Quality over quantity seems to be the mission statement of creatives. It’s the idea that your focus should be on creating something of quality rather than merely focusing on the numbers and creating lots of mediocrity—that’s totally understandable. While I believe in this motive, especially as it relates to business, it’s important not to follow it blindly or get it tattooed across your forehead. This is an exploration of when quantity and numbers take precedence over quality, and how you get better through doing more.
Quality is so alluring. We all want to create something of quality. While it may be alluring, it’s also extremely deceptive. Focusing purely on quality will stunt your growth—it’ll inhibit your creative ability. Quality over quantity often becomes an excuse for doing less; for not doing the necessary work.
You don’t need to ask better questions. You need to ask more questions. Better questions inherently come from asking more questions.
You don’t need to create better work. You need to create more work.
To be a better reader, read more.
To be a better writer, write more.
To be a better speaker, speak more (in front of people).
To be a better listener, listen more.
To be a better photographer, photograph more.
Better ideas come from generating more ideas.
Better solutions come from developing more solutions.
It’s about putting your back against the wall. When you do more, when you think more, or when you’re all out of ideas, you’re forced out of your comfort zone and have to be inventive. This is where innovation happens—when you exhaust yourself. Innovation isn’t clean-cut and pretty. Innovation isn’t strategic and planned. Innovation defies convention. Innovation is dirty and you have to fight for it.
“Quality is a probabilistic function of quantity.”
None of this is to say, quality doesn’t matter. Of course quality matters, however, by initially focusing on quantity you are increasing the likeliness of producing something of quality. The idea of focusing on quantity, of course, comes with the assumption that you are both willing and wanting to create something of quality.
In the early parts of the design process, I focus a lot on quantity and actively avoid quality. Yes, I actively avoid quality. When I first begin brainstorming and sketching for a project, it’s not important to be concerned with the results because the results only come out of having a process. For any given project, I start with a minimum of hundreds of sketches. Some may view this as extreme, however, in doing so I’m avoiding the low-hanging fruit. The low-hanging fruit are the easy ideas, the things that anyone else can think of or grab for themselves. By focusing on quantity I’m exhausting myself of conventional thinking, and begin digging into more intellectual and experimental work—work that is innovative and engaging. It’s about putting the numbers in early to put yourself in a position to create something of quality.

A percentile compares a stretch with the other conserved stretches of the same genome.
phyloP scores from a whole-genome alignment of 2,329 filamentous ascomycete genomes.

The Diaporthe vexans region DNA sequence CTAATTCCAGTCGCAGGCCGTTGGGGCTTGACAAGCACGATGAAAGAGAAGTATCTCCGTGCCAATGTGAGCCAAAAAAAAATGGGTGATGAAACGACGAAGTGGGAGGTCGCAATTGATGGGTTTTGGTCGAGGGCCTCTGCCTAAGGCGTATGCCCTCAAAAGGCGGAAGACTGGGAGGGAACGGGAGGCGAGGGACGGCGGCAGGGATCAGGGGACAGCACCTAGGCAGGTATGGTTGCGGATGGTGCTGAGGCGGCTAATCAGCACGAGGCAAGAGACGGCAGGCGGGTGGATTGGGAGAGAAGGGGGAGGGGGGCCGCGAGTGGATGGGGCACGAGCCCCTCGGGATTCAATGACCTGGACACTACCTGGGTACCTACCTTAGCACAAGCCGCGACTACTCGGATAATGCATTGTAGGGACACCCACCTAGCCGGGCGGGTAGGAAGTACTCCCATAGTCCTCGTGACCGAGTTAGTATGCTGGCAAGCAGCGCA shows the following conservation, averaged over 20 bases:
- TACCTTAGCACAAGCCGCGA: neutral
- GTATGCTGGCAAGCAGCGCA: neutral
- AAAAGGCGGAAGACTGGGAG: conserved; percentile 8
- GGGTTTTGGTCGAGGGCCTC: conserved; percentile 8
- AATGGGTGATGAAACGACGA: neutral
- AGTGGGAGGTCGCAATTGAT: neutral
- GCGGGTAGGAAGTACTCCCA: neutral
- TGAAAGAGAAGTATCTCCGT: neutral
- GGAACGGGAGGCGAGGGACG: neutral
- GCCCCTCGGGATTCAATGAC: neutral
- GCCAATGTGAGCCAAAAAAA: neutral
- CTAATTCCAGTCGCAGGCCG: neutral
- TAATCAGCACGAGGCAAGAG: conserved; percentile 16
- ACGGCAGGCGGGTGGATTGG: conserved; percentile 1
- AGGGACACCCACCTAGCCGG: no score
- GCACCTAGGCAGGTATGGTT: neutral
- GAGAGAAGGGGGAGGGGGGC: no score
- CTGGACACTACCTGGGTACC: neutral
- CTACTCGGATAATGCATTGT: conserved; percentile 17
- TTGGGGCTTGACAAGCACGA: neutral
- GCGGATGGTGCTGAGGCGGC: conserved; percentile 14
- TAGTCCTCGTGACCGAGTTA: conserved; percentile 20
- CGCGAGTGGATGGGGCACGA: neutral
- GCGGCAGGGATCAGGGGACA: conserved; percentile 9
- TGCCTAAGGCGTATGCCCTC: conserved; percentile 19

If we were to open the doors to the Boston Celtics gym in 2010, we would see Ray Allen on the court taking shots hours before his teammates arrived. Before anyone else steps on the court, he has taken up to 300 shots. He even did this before every game whether it was preseason, regular season, or the playoffs.
“I was playing golf one day,” Allen said. “I was trying to hit certain shots, that I would be standing over the ball and trying to figure out, well, I really didn’t know where this ball is going to go. Because I didn’t really practice it. And so, I started thinking. I would go to the golf course, and I would run straight to the driving range and I’d hit my driver, just try to get that right. And I would think I was ready to play the game. So once I stood over that 100-yard shot and I didn’t know where the ball was going to go, I started saying, I really need to practice this. I need to put time in so I know where this ball is going to go every time when I swing this club.”
“And I started thinking about it, and I was like, that’s similar to what I do on the basketball court. And I’m 24, 25 years old, and I’m thinking, there’s some moves that I don’t really practice. I go out on the floor and I just do it, and I get by on athleticism, but I don’t know exactly what the result is going to be.”
“But in a game, I can’t do that. I gotta do everything that I would do in a game, because the court doesn’t change. The only thing that changes is your defender. So I said, every shot that I take in a game, potentially that I could take in every spot, I’m going to start practicing.”
Ray Allen is now known as the best 3 point shooter in the history of basketball. He willfully admits to missing a lot of his practice shots, but that’s exactly their point—to be practice shots. The quantity is where you practice, and the quality is where you play the game. You can’t have one without the other. Allen was by no means obligated or expected to take up this pre-game routine, however, he recognized that he couldn’t rely purely on talent for making shots. If he wanted to make more 3 pointers then he had to shoot more 3 pointers.
Don’t be misled though. Quantity isn’t inherently better nor should it be applied to all aspects of your life. It’s important to avoid spreading yourself too thin; doing a lot of different things won’t help you grow. Instead, do more concentrated and focused work. What is your 3 pointer—what is your focus? When you determine your focus, develop a routine to practice at it day in and day out. With just about anything you want to become better at, start by doing more of it.